Sunday, August 20, 2006

Half billion proposed for new Texas prison building in agency budget request

Who didn't see this coming?

Oh yeah, the Governor.

The Texas Department of Criminal Justice wants $520 million more in its next budget for new prison building and small expansions of drug treatment facilities, reports the Austin Statesman ("3 new prisons, more treatment programs are sought," August 19).

Half a billion here, half a billion there - pretty soon it starts to add up to real money. This was SO avoidable.

Texas doesn't have a problem with prison overcrowding. What we have is an overincarceration crisis. We're incarcerating too many people for minor infractions for too long a time, and too many things are illegal, even frequently felonious. Nearly 2,000 separate, specific acts have been declared felonies in Texas. When God sat down to write a list of forbidden actions, He only came up with ten.

In addition, Texas has the longest probation terms in the nation, and a huge proportion of those entering prison each year come in on revocations for technical violations. The Texas Legislature tried to partially address the problem in 2005. House Corrections Chairman Jerry Madden and Senate Criminal Justice Chairman John Whitmire proposed strengthening probation by giving offenders ways to earn their way off supervision early through good behavior, with the approval of a judge.

In a move that defied fiscal sanity, and in this writer's opinion worsened public safety, Governor Rick Perry vetoed the bill at the behest of a handful of prosecutors. From that moment this outcome was inevitable. Conventional wisdom had it that Perry wanted to appear "tough on crime" before the 2006 gubernatorial elections, but the real result was to be "tough" on taxpayers' pocketbooks. The reforms were good for both taxpayers and public safety, backed by fiscally conservative Republicans and Democrats alike, and passed by wide margins in both legislative chambers.

Thankfully, legislators right now appear inclined to find alternatives to incarceration instead of more prison building, reported the Statesman:
In recent weeks, as details of the new expansion plans leaked out, Senate and House leaders questioned whether building prisons is the answer.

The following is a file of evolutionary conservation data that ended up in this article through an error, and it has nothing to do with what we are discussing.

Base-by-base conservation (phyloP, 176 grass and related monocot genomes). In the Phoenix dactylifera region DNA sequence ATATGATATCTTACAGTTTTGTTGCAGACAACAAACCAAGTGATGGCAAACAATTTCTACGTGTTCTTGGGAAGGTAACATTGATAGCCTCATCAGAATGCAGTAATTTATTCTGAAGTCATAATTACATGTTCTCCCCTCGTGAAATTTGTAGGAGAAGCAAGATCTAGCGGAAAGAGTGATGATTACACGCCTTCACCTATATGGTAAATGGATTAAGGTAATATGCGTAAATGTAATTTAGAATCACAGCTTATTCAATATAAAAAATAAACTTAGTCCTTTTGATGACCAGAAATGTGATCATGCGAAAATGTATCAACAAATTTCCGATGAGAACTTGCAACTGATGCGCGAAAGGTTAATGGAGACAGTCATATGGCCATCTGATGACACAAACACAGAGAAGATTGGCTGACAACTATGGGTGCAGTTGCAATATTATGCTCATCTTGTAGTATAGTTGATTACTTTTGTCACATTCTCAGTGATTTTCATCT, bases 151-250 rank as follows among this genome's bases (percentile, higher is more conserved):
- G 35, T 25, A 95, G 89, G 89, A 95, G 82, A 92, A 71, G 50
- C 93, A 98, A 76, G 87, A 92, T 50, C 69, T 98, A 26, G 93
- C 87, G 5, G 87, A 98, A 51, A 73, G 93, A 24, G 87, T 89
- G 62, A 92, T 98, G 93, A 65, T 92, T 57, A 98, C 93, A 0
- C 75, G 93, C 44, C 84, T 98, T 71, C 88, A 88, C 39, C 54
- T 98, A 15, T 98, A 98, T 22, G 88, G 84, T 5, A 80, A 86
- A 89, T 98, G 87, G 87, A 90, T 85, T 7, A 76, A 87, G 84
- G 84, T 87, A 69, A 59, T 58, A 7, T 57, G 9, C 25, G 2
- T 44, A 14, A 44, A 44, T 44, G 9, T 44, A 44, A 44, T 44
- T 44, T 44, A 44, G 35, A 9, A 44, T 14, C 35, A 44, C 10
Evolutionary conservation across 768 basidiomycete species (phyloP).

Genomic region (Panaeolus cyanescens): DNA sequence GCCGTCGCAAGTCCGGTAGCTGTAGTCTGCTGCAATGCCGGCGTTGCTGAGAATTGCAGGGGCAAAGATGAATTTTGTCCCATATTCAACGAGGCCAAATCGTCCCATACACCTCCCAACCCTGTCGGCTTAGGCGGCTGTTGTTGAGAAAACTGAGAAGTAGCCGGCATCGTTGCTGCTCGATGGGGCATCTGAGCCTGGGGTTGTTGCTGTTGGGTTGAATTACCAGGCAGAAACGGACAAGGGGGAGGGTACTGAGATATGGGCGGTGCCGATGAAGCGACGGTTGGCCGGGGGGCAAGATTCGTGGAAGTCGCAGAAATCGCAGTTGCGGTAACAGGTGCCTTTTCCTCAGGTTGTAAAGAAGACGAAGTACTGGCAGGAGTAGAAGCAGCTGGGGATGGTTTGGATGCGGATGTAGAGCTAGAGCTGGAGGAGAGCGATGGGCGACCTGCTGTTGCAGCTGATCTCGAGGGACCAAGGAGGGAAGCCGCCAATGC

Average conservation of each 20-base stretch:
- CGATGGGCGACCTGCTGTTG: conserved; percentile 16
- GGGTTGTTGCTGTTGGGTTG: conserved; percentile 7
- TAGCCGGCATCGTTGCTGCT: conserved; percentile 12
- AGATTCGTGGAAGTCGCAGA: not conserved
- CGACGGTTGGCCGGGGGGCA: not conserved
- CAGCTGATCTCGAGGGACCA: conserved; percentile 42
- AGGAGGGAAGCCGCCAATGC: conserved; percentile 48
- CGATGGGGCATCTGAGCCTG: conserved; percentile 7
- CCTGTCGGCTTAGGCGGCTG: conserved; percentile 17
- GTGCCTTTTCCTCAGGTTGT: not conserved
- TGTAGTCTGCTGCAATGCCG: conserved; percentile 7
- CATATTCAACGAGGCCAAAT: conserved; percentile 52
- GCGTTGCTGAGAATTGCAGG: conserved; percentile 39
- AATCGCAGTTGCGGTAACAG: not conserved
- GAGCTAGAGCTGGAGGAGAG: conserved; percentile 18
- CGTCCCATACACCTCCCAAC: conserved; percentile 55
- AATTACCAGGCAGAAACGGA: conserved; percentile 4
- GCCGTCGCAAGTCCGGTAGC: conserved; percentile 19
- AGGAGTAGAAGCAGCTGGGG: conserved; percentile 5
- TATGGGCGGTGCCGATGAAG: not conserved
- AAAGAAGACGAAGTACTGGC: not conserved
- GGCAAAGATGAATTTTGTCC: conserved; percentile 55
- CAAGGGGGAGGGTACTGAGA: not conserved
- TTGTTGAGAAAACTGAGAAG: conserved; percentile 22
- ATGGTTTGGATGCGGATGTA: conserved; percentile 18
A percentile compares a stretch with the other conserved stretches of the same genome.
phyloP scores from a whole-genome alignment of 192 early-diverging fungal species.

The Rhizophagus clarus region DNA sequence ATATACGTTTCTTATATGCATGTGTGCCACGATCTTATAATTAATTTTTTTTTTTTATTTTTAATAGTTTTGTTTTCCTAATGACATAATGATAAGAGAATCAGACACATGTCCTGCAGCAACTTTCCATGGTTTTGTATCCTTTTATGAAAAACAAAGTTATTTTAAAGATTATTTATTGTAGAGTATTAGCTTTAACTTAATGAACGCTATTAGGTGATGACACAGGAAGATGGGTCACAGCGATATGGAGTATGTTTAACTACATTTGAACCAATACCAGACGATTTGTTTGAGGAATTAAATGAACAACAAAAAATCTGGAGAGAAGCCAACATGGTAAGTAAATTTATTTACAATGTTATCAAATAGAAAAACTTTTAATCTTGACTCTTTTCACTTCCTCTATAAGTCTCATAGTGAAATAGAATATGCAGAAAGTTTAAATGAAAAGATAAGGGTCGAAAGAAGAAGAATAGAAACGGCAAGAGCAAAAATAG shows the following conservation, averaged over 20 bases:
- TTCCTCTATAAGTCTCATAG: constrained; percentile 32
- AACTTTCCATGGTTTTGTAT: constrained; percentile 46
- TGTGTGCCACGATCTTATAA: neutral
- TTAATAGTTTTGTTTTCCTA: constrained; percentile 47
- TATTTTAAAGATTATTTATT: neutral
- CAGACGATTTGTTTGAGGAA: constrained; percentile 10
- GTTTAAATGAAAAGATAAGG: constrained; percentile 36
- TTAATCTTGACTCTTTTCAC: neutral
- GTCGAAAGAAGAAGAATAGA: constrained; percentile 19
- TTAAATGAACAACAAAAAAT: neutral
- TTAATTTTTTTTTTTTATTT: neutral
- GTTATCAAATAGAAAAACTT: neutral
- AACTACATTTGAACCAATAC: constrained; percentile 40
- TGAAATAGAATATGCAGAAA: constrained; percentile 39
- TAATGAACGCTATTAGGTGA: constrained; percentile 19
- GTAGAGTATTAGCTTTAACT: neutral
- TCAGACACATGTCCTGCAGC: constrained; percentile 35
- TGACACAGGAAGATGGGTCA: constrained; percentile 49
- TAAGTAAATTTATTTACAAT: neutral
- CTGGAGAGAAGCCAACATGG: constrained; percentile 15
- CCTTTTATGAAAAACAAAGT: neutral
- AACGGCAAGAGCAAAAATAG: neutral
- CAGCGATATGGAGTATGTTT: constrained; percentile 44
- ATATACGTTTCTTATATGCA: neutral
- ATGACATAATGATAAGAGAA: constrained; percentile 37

Instead, they backed more treatment and community-based corrections programs that are much cheaper to operate. Citing a continuing shortage of guards, they also questioned whether enough workers can be found to properly staff new prisons.

That last bit about finding workers to properly staff prisons looms larger than most people realize, and the 3% pay hike proposed by TDCJ chief Brad Livingston won't make a difference given the agency's other rotten labor policies - what difference would a 3% pay hike make to you if you made $23,500 per year before taxes and your employer could demand double shifts without extra overtime pay? One in four Texas prison guards quit each year, and the quality of recruits has declined. A 3% raise won't cover guards' increased cost of gasoline to get to work.

The basic labor problem at Texas prisons can't be easily fixed. Most prisons have been built in rural areas, supposedly as mechanisms to spur economic growth through state employment. But the jobs are crappy, not good enough to keep young people, certainly, from moving to Texas cities, and prisons have become harder and harder to staff as rural counties depopulate. You can't legislate a fix to that problem, not without spending a LOT more money.

This short-term crisis could have been largely avoided with the passage of HB 2193, and similar probation strengthening now becomes virtually mandatory for the 80th Texas Legislature. Indeed, the flood of new, mostly-non-violent prisoners has grown so great that fiscal hawks at the conservative Texas Public Policy Foundation now propose even more dramatic steps. Most observers agree what must be done. The real question is, why have we waited so long?

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